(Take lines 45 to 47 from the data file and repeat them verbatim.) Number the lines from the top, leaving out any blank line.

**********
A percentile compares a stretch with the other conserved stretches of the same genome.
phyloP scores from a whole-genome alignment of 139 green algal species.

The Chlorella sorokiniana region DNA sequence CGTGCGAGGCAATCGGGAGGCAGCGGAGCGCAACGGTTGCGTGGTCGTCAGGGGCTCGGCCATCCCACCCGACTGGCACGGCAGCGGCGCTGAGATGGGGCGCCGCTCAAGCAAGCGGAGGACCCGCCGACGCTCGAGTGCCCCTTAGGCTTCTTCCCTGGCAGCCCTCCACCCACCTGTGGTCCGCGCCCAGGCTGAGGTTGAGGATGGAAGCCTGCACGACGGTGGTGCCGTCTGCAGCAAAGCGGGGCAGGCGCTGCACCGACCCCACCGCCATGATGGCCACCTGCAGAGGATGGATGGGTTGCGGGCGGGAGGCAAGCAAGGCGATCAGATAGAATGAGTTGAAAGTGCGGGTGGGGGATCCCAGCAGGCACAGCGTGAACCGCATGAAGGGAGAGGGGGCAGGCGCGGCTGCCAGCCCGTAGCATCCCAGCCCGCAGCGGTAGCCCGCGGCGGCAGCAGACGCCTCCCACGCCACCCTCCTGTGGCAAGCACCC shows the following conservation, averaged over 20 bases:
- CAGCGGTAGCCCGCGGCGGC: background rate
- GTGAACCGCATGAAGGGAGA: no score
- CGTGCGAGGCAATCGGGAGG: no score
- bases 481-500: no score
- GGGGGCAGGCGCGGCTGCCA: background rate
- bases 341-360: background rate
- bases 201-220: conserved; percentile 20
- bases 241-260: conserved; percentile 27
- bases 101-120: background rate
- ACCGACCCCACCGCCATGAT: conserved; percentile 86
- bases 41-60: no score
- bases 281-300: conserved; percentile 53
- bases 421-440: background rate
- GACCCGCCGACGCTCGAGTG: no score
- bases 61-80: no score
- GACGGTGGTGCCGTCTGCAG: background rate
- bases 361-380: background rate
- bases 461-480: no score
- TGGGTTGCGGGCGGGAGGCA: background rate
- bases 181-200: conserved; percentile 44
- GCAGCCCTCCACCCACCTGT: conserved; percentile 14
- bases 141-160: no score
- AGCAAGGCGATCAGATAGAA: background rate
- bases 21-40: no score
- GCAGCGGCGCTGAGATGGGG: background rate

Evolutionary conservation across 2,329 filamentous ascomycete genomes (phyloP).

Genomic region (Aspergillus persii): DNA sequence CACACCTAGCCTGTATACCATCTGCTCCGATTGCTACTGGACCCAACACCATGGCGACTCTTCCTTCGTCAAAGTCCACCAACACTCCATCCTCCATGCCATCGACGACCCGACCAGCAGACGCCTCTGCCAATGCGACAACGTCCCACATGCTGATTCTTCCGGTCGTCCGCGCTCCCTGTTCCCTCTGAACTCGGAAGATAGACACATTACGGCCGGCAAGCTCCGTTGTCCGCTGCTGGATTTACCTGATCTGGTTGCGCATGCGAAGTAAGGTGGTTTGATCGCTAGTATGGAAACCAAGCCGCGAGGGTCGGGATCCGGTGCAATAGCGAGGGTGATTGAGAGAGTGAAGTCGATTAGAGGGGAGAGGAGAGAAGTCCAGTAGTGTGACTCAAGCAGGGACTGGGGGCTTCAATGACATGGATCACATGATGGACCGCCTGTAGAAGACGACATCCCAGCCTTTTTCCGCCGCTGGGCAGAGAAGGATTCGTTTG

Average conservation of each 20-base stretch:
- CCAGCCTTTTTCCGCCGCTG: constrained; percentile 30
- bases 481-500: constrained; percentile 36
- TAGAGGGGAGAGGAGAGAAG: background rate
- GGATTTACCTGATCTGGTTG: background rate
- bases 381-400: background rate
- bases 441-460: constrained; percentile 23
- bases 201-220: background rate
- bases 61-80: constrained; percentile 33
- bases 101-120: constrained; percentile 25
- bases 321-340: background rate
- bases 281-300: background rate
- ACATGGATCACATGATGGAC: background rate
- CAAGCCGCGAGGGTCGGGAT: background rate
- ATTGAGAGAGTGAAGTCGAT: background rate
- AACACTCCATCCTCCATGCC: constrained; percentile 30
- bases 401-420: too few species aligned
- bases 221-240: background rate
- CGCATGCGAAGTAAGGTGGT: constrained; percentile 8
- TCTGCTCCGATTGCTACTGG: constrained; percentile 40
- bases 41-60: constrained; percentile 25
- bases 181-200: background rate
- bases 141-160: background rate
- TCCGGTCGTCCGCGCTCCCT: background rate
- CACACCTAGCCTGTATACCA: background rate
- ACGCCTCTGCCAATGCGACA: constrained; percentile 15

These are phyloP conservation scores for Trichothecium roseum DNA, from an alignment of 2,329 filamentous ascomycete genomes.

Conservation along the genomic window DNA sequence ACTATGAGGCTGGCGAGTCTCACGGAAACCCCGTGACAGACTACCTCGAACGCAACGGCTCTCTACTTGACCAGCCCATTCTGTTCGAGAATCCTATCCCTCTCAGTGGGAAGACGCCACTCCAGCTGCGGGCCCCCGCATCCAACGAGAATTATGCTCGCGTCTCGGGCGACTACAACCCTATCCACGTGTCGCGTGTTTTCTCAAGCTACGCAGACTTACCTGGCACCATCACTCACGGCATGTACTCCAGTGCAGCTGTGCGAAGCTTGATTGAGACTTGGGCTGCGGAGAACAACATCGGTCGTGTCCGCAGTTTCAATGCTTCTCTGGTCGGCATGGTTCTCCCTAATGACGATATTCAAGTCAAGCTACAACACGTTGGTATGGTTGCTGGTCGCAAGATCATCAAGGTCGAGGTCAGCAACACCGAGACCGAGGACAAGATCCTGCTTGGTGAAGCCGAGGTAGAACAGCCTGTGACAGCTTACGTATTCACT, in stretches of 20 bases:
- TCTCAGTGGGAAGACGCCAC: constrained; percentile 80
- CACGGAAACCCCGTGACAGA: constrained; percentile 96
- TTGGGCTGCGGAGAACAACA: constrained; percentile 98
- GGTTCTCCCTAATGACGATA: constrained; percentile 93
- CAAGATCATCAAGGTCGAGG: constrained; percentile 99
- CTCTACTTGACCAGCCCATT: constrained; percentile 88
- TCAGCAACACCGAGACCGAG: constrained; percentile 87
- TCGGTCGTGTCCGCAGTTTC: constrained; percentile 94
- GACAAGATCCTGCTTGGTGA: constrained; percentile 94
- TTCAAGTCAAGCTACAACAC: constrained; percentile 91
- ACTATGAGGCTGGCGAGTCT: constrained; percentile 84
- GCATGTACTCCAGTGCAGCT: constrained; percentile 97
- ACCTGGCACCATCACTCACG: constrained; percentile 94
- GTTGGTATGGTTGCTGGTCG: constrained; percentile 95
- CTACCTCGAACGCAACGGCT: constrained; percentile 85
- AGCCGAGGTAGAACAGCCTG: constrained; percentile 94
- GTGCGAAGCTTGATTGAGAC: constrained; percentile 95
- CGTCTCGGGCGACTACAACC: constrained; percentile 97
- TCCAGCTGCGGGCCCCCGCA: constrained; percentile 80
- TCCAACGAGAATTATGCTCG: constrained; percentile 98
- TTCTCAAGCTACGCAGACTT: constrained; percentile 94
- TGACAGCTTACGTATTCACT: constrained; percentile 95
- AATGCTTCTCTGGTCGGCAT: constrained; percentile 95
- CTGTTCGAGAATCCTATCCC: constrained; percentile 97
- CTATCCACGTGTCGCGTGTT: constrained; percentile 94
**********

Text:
- ATTGAGAGAGTGAAGTCGAT: background rate
- AACACTCCATCCTCCATGCC: constrained; percentile 30
- bases 401-420: too few species aligned